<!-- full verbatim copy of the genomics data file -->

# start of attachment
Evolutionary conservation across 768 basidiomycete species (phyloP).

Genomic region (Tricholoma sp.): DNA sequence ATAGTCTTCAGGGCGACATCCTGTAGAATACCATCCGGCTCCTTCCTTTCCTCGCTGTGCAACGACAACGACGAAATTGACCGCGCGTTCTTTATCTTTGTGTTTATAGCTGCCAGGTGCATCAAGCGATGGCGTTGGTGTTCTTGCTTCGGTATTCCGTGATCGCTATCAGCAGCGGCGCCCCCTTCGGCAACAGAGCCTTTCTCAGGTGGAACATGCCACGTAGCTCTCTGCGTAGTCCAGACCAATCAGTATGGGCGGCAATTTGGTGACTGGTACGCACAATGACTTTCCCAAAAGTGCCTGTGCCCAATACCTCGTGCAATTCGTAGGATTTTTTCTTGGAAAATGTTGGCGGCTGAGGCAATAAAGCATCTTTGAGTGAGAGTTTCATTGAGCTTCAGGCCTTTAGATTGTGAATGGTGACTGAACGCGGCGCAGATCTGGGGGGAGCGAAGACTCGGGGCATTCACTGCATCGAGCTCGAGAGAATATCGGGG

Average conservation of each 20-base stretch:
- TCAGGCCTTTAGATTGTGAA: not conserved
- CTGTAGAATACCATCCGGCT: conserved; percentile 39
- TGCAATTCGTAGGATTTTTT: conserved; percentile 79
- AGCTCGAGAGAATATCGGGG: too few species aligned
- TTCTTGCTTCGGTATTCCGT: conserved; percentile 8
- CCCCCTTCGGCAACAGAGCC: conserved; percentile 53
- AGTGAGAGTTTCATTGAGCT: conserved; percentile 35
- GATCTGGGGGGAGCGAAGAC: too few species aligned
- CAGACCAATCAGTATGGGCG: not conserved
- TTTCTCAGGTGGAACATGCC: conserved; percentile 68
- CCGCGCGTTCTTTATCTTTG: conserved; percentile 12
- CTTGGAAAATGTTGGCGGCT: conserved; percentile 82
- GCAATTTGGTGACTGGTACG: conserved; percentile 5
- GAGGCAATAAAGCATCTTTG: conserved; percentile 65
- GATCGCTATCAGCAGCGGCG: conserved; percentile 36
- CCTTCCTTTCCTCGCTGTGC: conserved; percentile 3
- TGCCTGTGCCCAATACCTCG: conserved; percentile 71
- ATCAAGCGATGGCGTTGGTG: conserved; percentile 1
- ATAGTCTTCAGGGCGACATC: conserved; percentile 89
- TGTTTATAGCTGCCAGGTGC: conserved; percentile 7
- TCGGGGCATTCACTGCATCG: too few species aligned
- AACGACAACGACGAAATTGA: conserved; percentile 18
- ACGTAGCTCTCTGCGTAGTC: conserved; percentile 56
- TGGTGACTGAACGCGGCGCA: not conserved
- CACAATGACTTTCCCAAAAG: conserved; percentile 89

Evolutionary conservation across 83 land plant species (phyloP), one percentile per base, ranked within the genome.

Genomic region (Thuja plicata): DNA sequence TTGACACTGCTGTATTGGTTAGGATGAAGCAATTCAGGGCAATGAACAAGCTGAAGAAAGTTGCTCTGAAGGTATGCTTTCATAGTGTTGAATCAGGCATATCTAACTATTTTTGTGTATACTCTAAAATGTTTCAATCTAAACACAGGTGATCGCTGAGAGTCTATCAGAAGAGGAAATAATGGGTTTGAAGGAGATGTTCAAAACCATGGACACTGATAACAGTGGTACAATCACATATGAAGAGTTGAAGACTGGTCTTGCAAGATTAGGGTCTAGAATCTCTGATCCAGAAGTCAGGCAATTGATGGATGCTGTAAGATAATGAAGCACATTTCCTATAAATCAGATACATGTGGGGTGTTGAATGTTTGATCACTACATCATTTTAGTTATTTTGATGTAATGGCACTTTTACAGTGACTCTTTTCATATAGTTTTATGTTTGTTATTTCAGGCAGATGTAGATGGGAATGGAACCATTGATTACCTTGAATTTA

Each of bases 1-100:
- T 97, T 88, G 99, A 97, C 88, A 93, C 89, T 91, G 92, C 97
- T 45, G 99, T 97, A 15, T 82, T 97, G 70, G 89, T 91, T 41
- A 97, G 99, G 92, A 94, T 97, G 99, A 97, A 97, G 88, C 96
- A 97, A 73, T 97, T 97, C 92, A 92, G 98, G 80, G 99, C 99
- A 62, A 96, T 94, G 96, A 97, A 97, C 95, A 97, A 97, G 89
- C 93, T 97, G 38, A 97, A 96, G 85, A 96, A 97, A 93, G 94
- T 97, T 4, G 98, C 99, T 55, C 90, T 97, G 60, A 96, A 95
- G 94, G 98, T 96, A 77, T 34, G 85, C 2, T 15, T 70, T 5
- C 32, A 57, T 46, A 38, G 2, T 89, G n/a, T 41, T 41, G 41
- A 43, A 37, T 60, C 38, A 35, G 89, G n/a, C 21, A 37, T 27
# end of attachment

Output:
Evolutionary conservation across 768 basidiomycete species (phyloP).

Genomic region (Tricholoma sp.): DNA sequence ATAGTCTTCAGGGCGACATCCTGTAGAATACCATCCGGCTCCTTCCTTTCCTCGCTGTGCAACGACAACGACGAAATTGACCGCGCGTTCTTTATCTTTGTGTTTATAGCTGCCAGGTGCATCAAGCGATGGCGTTGGTGTTCTTGCTTCGGTATTCCGTGATCGCTATCAGCAGCGGCGCCCCCTTCGGCAACAGAGCCTTTCTCAGGTGGAACATGCCACGTAGCTCTCTGCGTAGTCCAGACCAATCAGTATGGGCGGCAATTTGGTGACTGGTACGCACAATGACTTTCCCAAAAGTGCCTGTGCCCAATACCTCGTGCAATTCGTAGGATTTTTTCTTGGAAAATGTTGGCGGCTGAGGCAATAAAGCATCTTTGAGTGAGAGTTTCATTGAGCTTCAGGCCTTTAGATTGTGAATGGTGACTGAACGCGGCGCAGATCTGGGGGGAGCGAAGACTCGGGGCATTCACTGCATCGAGCTCGAGAGAATATCGGGG

Average conservation of each 20-base stretch:
- TCAGGCCTTTAGATTGTGAA: not conserved
- CTGTAGAATACCATCCGGCT: conserved; percentile 39
- TGCAATTCGTAGGATTTTTT: conserved; percentile 79
- AGCTCGAGAGAATATCGGGG: too few species aligned
- TTCTTGCTTCGGTATTCCGT: conserved; percentile 8
- CCCCCTTCGGCAACAGAGCC: conserved; percentile 53
- AGTGAGAGTTTCATTGAGCT: conserved; percentile 35
- GATCTGGGGGGAGCGAAGAC: too few species aligned
- CAGACCAATCAGTATGGGCG: not conserved
- TTTCTCAGGTGGAACATGCC: conserved; percentile 68
- CCGCGCGTTCTTTATCTTTG: conserved; percentile 12
- CTTGGAAAATGTTGGCGGCT: conserved; percentile 82
- GCAATTTGGTGACTGGTACG: conserved; percentile 5
- GAGGCAATAAAGCATCTTTG: conserved; percentile 65
- GATCGCTATCAGCAGCGGCG: conserved; percentile 36
- CCTTCCTTTCCTCGCTGTGC: conserved; percentile 3
- TGCCTGTGCCCAATACCTCG: conserved; percentile 71
- ATCAAGCGATGGCGTTGGTG: conserved; percentile 1
- ATAGTCTTCAGGGCGACATC: conserved; percentile 89
- TGTTTATAGCTGCCAGGTGC: conserved; percentile 7
- TCGGGGCATTCACTGCATCG: too few species aligned
- AACGACAACGACGAAATTGA: conserved; percentile 18
- ACGTAGCTCTCTGCGTAGTC: conserved; percentile 56
- TGGTGACTGAACGCGGCGCA: not conserved
- CACAATGACTTTCCCAAAAG: conserved; percentile 89

Evolutionary conservation across 83 land plant species (phyloP), one percentile per base, ranked within the genome.

Genomic region (Thuja plicata): DNA sequence TTGACACTGCTGTATTGGTTAGGATGAAGCAATTCAGGGCAATGAACAAGCTGAAGAAAGTTGCTCTGAAGGTATGCTTTCATAGTGTTGAATCAGGCATATCTAACTATTTTTGTGTATACTCTAAAATGTTTCAATCTAAACACAGGTGATCGCTGAGAGTCTATCAGAAGAGGAAATAATGGGTTTGAAGGAGATGTTCAAAACCATGGACACTGATAACAGTGGTACAATCACATATGAAGAGTTGAAGACTGGTCTTGCAAGATTAGGGTCTAGAATCTCTGATCCAGAAGTCAGGCAATTGATGGATGCTGTAAGATAATGAAGCACATTTCCTATAAATCAGATACATGTGGGGTGTTGAATGTTTGATCACTACATCATTTTAGTTATTTTGATGTAATGGCACTTTTACAGTGACTCTTTTCATATAGTTTTATGTTTGTTATTTCAGGCAGATGTAGATGGGAATGGAACCATTGATTACCTTGAATTTA

Each of bases 1-100:
- T 97, T 88, G 99, A 97, C 88, A 93, C 89, T 91, G 92, C 97
- T 45, G 99, T 97, A 15, T 82, T 97, G 70, G 89, T 91, T 41
- A 97, G 99, G 92, A 94, T 97, G 99, A 97, A 97, G 88, C 96
- A 97, A 73, T 97, T 97, C 92, A 92, G 98, G 80, G 99, C 99
- A 62, A 96, T 94, G 96, A 97, A 97, C 95, A 97, A 97, G 89
- C 93, T 97, G 38, A 97, A 96, G 85, A 96, A 97, A 93, G 94
- T 97, T 4, G 98, C 99, T 55, C 90, T 97, G 60, A 96, A 95
- G 94, G 98, T 96, A 77, T 34, G 85, C 2, T 15, T 70, T 5
- C 32, A 57, T 46, A 38, G 2, T 89, G n/a, T 41, T 41, G 41
- A 43, A 37, T 60, C 38, A 35, G 89, G n/a, C 21, A 37, T 27